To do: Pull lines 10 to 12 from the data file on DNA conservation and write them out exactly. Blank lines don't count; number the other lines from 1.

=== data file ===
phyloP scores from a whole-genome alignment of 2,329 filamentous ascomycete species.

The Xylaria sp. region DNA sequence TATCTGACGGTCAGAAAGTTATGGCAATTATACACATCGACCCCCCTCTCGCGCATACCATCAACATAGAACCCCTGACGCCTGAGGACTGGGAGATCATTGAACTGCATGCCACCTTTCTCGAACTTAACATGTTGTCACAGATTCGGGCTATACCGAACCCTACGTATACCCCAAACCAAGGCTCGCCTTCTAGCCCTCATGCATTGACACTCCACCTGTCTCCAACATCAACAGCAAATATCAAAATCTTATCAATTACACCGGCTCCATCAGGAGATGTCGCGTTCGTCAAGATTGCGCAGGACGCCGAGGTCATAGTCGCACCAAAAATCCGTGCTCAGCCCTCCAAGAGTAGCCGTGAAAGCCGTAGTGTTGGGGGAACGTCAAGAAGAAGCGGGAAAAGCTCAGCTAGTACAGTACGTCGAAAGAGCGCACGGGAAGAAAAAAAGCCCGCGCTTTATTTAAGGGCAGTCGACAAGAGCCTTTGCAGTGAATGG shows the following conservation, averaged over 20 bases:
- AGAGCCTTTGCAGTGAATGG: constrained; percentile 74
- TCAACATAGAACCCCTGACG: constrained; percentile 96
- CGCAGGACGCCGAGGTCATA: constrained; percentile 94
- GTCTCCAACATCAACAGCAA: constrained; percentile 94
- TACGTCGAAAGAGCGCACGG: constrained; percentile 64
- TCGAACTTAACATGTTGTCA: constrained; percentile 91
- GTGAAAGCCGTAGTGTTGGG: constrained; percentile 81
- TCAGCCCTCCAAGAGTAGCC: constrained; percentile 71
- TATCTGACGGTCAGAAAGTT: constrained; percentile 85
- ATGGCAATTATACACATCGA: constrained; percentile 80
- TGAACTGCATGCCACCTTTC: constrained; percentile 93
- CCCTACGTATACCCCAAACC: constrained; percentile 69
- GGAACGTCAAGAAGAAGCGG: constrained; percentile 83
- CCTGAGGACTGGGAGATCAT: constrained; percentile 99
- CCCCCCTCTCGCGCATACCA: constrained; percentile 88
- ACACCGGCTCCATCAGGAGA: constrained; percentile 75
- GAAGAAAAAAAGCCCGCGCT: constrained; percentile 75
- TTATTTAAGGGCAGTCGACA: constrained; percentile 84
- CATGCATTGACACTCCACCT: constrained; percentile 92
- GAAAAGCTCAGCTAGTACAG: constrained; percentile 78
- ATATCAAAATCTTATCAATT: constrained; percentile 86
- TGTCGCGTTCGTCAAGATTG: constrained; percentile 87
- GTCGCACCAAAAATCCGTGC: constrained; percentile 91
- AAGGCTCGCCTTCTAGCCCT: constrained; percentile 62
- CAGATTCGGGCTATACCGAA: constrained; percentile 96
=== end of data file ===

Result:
- TCAGCCCTCCAAGAGTAGCC: constrained; percentile 71
- TATCTGACGGTCAGAAAGTT: constrained; percentile 85
- ATGGCAATTATACACATCGA: constrained; percentile 80